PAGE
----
I really enjoy the sentiment of this article. Who wouldn't want to live in a neighbourhood organised around renewable energy, drone deliveries and driverless cars. The trouble is, all these things require enormous amounts of planning and technology doesn't wait for governments and private sector to get their acts together. I also think that we don't fully understand the unintended consequences of driverless vehicles and drones on lifestyles at home or at work. They are the superficial face of the future driven by AI, which will have far reaching consequences that as yet we barely comprehend. I'm optimistic about the future, I just think that drone ports will be the least interesting thing about it.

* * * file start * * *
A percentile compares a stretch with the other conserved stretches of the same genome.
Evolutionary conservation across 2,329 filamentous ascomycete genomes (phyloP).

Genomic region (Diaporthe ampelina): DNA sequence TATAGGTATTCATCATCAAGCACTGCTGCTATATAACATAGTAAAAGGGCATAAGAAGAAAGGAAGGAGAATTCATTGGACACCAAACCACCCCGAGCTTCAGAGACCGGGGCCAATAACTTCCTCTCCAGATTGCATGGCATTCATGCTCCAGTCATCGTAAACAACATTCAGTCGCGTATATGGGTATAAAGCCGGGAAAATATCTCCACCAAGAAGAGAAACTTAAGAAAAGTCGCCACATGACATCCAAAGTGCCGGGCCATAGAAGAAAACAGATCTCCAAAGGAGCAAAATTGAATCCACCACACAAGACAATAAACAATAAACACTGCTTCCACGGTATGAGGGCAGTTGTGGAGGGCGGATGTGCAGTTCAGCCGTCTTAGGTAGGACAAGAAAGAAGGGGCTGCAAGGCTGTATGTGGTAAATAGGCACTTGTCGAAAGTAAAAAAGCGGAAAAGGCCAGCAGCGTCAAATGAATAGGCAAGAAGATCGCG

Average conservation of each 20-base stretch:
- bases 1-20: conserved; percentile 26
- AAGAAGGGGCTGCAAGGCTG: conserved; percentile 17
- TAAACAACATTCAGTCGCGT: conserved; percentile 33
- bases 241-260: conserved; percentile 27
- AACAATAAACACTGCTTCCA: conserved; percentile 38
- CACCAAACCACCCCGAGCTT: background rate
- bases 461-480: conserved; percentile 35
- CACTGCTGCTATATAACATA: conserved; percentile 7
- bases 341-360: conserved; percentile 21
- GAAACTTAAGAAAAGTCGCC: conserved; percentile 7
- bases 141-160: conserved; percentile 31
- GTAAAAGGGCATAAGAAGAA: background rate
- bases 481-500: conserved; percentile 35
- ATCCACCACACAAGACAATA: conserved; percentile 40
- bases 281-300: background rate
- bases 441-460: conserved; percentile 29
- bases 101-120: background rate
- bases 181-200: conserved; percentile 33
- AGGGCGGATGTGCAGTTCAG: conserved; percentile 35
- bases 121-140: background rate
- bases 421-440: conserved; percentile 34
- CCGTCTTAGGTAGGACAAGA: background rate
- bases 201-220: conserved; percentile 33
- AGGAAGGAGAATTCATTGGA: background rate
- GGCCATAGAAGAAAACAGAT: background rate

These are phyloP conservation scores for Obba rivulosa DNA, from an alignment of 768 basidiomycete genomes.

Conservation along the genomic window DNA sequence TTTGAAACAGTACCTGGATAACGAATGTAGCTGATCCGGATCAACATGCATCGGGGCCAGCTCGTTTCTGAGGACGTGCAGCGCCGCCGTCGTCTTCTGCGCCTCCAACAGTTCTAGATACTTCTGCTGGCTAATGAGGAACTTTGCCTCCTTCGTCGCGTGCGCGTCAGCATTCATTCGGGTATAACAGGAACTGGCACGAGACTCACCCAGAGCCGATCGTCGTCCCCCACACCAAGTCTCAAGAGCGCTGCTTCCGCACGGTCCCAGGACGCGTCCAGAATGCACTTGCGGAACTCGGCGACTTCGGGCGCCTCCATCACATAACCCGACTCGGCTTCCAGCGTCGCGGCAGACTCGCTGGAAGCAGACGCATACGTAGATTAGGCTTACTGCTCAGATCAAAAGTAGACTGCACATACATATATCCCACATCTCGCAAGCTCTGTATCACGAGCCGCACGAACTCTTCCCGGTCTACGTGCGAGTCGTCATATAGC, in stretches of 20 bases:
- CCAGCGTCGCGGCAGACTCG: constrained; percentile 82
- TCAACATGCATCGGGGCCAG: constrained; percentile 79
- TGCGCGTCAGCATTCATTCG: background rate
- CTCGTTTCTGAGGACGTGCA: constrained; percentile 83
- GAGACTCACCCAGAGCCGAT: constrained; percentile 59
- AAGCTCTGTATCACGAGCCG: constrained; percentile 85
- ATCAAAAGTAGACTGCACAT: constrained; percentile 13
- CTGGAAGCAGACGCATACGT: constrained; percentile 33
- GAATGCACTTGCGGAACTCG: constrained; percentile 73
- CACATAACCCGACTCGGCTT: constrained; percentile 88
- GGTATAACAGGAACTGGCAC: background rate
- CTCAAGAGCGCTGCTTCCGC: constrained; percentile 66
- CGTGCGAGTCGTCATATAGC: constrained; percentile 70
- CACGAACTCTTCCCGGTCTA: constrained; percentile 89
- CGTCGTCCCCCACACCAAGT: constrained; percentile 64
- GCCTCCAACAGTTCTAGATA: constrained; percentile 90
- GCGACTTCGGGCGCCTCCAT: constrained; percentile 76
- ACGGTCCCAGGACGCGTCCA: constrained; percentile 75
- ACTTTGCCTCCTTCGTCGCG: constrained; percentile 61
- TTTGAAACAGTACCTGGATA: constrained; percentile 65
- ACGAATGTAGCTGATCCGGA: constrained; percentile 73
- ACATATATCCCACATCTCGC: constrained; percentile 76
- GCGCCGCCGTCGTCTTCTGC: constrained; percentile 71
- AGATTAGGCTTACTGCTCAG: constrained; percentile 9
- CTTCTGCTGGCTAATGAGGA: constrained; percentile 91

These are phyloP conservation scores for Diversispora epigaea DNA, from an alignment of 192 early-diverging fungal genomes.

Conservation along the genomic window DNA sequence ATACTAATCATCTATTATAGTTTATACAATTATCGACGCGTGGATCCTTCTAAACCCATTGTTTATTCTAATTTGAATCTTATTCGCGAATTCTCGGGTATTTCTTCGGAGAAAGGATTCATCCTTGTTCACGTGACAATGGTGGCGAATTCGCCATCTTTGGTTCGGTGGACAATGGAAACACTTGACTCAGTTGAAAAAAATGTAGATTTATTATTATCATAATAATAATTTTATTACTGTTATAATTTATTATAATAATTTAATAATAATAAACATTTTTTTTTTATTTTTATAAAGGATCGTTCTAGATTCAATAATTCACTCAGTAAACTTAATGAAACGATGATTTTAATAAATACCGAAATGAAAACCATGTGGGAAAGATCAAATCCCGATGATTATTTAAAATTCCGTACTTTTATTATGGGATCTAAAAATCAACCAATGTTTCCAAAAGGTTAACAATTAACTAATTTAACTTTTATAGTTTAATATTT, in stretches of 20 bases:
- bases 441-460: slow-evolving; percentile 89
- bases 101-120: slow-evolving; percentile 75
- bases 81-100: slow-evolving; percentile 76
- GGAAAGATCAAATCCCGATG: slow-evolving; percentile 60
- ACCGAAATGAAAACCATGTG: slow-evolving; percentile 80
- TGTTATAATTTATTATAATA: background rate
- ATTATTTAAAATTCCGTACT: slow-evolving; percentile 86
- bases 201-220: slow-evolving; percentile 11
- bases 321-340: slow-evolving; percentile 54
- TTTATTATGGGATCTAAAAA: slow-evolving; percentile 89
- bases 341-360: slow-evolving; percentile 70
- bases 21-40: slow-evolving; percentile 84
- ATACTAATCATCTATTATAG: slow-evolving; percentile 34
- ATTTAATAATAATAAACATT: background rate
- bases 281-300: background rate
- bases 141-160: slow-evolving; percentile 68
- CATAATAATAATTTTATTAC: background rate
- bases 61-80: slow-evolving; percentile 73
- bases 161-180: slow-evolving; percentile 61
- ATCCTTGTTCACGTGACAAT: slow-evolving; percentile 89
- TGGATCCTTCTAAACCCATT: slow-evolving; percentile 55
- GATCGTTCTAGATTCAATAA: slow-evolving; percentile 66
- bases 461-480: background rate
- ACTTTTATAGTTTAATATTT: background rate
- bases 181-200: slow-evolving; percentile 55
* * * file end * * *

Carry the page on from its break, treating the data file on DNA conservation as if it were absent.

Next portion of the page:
Yet millennial suburbanites want a new kind of landscape. They want breathing room but disdain the energy wastefulness, visual monotony and social conformity of postwar manufactured neighborhoods. If new suburbs can hit the sweet spot that accommodates the priorities of that generation, millennial habitats will redefine everyday life for all suburbanites, which is 70 percent of Americans. How can technology, revolutionary design and planning transform suburban living?